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Created by Matthew Barry Jensen.
Video transcript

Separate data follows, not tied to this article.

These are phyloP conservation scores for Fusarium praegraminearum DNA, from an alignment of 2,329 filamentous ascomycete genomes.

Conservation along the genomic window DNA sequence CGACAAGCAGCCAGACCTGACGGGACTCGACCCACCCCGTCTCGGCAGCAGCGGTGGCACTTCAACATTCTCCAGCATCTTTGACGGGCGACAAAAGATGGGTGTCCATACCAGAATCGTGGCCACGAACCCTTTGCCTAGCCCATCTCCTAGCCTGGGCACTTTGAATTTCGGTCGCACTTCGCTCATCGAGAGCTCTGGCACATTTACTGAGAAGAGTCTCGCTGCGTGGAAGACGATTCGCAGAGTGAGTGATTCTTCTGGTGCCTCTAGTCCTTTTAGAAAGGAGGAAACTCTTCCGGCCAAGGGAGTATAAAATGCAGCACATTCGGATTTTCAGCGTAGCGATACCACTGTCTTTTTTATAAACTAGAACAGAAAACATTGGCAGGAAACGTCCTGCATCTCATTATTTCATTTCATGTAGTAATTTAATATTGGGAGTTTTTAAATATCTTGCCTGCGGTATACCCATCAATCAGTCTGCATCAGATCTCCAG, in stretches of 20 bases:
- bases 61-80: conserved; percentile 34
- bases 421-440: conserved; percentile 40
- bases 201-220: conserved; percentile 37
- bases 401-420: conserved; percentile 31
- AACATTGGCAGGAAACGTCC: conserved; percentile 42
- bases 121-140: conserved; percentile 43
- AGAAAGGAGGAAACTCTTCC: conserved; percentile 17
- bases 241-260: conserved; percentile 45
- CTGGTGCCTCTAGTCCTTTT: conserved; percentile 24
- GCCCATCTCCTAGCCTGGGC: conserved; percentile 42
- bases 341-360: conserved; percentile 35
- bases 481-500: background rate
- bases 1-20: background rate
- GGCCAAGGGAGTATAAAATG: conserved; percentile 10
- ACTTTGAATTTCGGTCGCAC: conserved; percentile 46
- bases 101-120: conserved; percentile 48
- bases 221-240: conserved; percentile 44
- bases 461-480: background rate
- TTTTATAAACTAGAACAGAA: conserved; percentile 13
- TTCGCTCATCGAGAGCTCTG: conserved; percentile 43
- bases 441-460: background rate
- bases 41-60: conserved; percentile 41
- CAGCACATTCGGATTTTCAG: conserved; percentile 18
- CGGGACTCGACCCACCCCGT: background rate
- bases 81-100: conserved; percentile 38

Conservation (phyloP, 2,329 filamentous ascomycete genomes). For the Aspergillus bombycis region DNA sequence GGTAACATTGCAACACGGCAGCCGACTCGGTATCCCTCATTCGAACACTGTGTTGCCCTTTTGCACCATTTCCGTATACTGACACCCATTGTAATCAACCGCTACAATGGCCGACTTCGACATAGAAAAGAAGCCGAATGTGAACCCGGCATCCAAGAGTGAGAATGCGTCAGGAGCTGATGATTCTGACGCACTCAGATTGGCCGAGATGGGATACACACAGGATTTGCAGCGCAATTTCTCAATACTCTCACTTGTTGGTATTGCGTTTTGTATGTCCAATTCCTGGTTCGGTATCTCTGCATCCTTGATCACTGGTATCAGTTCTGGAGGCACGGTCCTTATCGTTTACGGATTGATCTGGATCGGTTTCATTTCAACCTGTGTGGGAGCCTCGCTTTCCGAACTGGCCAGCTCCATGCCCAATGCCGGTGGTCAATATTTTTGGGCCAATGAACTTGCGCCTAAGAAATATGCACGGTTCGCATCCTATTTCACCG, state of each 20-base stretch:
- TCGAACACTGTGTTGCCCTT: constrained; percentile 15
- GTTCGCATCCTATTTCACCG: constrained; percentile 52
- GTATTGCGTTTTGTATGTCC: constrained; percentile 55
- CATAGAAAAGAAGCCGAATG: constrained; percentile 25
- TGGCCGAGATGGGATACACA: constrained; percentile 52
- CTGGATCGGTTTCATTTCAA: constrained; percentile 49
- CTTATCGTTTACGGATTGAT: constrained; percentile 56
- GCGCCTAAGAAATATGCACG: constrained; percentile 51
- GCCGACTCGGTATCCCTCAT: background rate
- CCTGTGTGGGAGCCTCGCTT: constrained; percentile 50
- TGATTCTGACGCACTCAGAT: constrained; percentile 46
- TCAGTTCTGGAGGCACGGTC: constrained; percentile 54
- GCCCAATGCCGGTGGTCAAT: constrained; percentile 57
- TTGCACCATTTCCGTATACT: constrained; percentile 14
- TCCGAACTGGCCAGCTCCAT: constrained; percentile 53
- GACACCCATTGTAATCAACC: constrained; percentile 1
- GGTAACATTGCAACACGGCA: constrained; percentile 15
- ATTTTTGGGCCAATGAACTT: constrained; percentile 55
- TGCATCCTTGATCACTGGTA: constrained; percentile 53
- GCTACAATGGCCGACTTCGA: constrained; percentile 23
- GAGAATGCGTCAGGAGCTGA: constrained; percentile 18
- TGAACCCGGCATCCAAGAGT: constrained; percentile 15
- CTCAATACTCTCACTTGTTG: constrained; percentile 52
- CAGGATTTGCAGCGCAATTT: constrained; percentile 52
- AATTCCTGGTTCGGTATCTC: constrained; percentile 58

Voiceover: In this video, I'm gonna talk about the muscle stretch reflex. The nervous system performs many reflexes. And a reflex is a response to a stimulus that doesn't require the involvement of consciousness. All reflexes have two parts. The first part is called the afferent part, afferent. And that involves bringing information about a stimulus in to the central nervous system. So there'll be some sort of receptor somewhere in the body that can detect the stimulus. And then there'll be some sort of neuron that brings that information in to the central nervous system. The other part of a reflex is called the efferent part of the reflex. Efferent, which carries information away from the central nervous system to cause a response somewhere in the periphery. So there will be some sort of neuron that'll carry that information away from the central nervous system out into the periphery to cause some sort of response. Now, some reflexes, like the muscle stretch reflex that I'm just about to describe happen on the same side so that the afferent part of the reflex brings information in from one side of the body. And the efferent part of the reflex brings information back to that same side of the body to cause the response. Other reflexes, particularly those up in the brain stem, have an afferent limb that comes in on one side, and then efferent responses that come out to both sides. So there's some variety for how the information travels in reflexes, depending on the reflex. One of the simplest reflexes that's a good example and that happens to be one of the most medically useful is called the muscle stretch reflex, muscle stretch reflex. If a skeletal muscle, like in this drawing, here's a skeletal muscle in the arm. If this is rapidly stretched, the muscle stretch relfex will cause it to contract very quickly after it stretched presumably as a protective response to prevent injury to a muscle from being stretched too rapidly. But let's go over the one that happens around the knee. And that's also called the knee-jerk. Because most of us are probably familiar with this one. Because a lot of us, when we're in our doctor's office, have had the experience where we're sitting in a chair. So here, I've drawn a person. And we're looking at their right side. And here's their trunk and their leg. And if you're in the clinic, often your doctor will take a little, rubber hammer. And they'll take that little, rubber hammer. And they'll hit you right below the kneecap. And to your surprise, when they hit you below the kneecap with the little, rubber hammer, your leg will often kick out without you telling your leg to kick out. There's this involuntary response of the leg kicking out to the stimulus of the rubber hammer hitting you just below the kneecap. So why does this happen? Well, the place that your doctor's hitting you at the little, rubber hammer is not actually in the kneecap, itself. But it's in the tendon that's just below the kneecap. So let me draw that here in orange. And that tendon hooks onto the bones in the lower leg. And connected to the kneecap on the other side from the tendon is a large group of muscles in the front of the thigh. And when your doctor hits you in that tendon, it actually stretches this large group of muscles. Because for just a moment, the little, rubber hammer bends this tendon, and that pulls on the kneecap like this. And that pulls on this muscle, and it stretches it. Now, it doesn't stretch it very far. But it does stretch it rapidly. And there are receptors in skeletal muscle that can detect muscle stretch. I'll just write a big "R" here to represent one of the receptors. And there are lots of these receptors spread out throughout all of the skeletal muscle in the body. And these receptors are called muscle spindles. Muscle spindles, and here's a drawing of a muscle spindle. So here's a skeletal muscle. And they've magnified this little receptor. And we won't go into the details. But there are these specialized, little fibers inside the muscle spindle that gets stretched when the rest of the muscle gets stretched. And then there are neuron axons that are wrapped around these special fibers that can detect that stretch of these fibers and send that information back into the central nervous system. So that these axons that are leaving the muscle spindle here will travel back through nerves of the peripheral nervous system. And then they'll enter either the spinal cord or the brain stem. And these are somatosensory neurons that tend to have their somas and ganglia close to the spinal cord or the brain stem. And since these are neurons carrying information into the central nervous system, we can call them afferent neurons. And they make up the afferent part of the muscle stretch reflex. Let me just write that out. That for the muscle stretch reflex, the afferent part or the somatosensory neurons, somatosensory neurons inside the central nervous system. Like here in the spinal cord, these somatosensory neurons carrying that muscle stretch information, that information about the stimulus, are gonna form an excitatory synapse. So let me just draw a little plus sign here to represent an excitatory synapse with another neuron, whose soma is in the central nervous system. And this neuron is gonna send an axon out through nerves of the peripheral nervous system back to the same muscle that was stretched. And it's gonna synapse on and excite skeletal muscle cells in that same muscle. Causing the muscle to contract, causing the response. And the neurons that synapse on and control skeletal muscle cells are lower motor neurons. Lower motor neurons. And for the muscle stretch reflex, the lower motor neurons make up the efferent part of the reflex that causes the response of contraction of the muscle that was stretched. In the video where we went over the motor unit, we talked about lower motor neuron signs that can appear with abnormalities of the lower motor neurons. And we talked about hyporeflexia, meaning a decrease in the muscle stretch reflexes. And I think you could see why that would happen. If the lower motor neuron is not able to communicate with the muscle, then it can't tell it to contract in response to the stimulus of muscle stretch. But it turns out that you can also have diminished muscle stretch reflexes if there's a problem with these somatosensory neurons, bringing information about the muscle stretch back to the lower motor neurons. So that if there's a problem with either the lower motor neurons or the somatosensory neurons, you can have a diminished muscle stretch reflex. And it turns out this is true for all reflexes. If there's a problem with either the afferent part of the reflex, bringing stimulus information into the central nervous system, or if there's a problem with the efferent part of the reflex carrying response information out to the periphery. A problem with either the afferent or efferent part of a reflex can cause a diminished or a lost reflex. Because both parts have to be working for the reflex to occur. Now, one important thing to notice about reflexes is how all of this just occurs down here. In this case, in the spinal cord. Or it could occur in the brain stem if it was a brain stem reflex. But the higher parts of the nervous system, the cerebrum, where a lot of the higher functions of the nervous system like cognition, emotion and consciousness, they don't have to get involved for a reflex like this to occur. And this is the reason we say reflexes are responses to stimuli that don't require the involvement of consciousness. Because the wiring tends to occur at these lower parts of the central nervous system and peripheral nervous system without having to involve the higher parts of the nervous system way up in the cerebrum. Now, this is all you need for the muscle stretch reflex. But there is another part to it that isn't necessary. But does add something, because it turns out that while this muscle is contracting, in response to the stretch of the muscle, the muscle on the opposite side, in this example, the muscle on the back of the thigh that bends the knee when it contracts. This muscle actually relaxes. So while the muscle on the front of the thigh is contracting, the muscle on the back is relaxing. The way this occurs is that this same somatosensory neuron that's exciting the lower motor neuron back to the muscle that was stretched is also sending axon terminals to other neurons. And it's gonna excite those neurons. So I'll draw a little plus sign. But these neurons are actually inhibitory neurons. So they're gonna form a synapse that's inhibitory. So I'll draw a little minus sign to represent that they're inhibitory. And what they inhibit are lower motor neurons to the muscles on the opposite side. So these lower motor neurons would normally be exciting the muscles here in the back of the thigh that would cause the knee to bend. But when they're being inhibited by this other neuron, these lower motor neurons aren't exciting that muscle in the back of the thigh, so it relaxes. Now, this isn't necessary for the reflex to occur. You just need the afferent and the efferent part of the reflex for it to occur. But because this muscle, when it's contracting, isn't fighting against this muscle in the back of the thigh since it's relaxing, that does increase the response. So there's more straightening of the leg at the knee and kicking outward. And a lot of the reflexes in the nervous system have some similarities to this sort of setup. Where you can almost think of a balance between responses that the nervous system can choose from. And that the reflex tips the balance in favor of a response in one direction.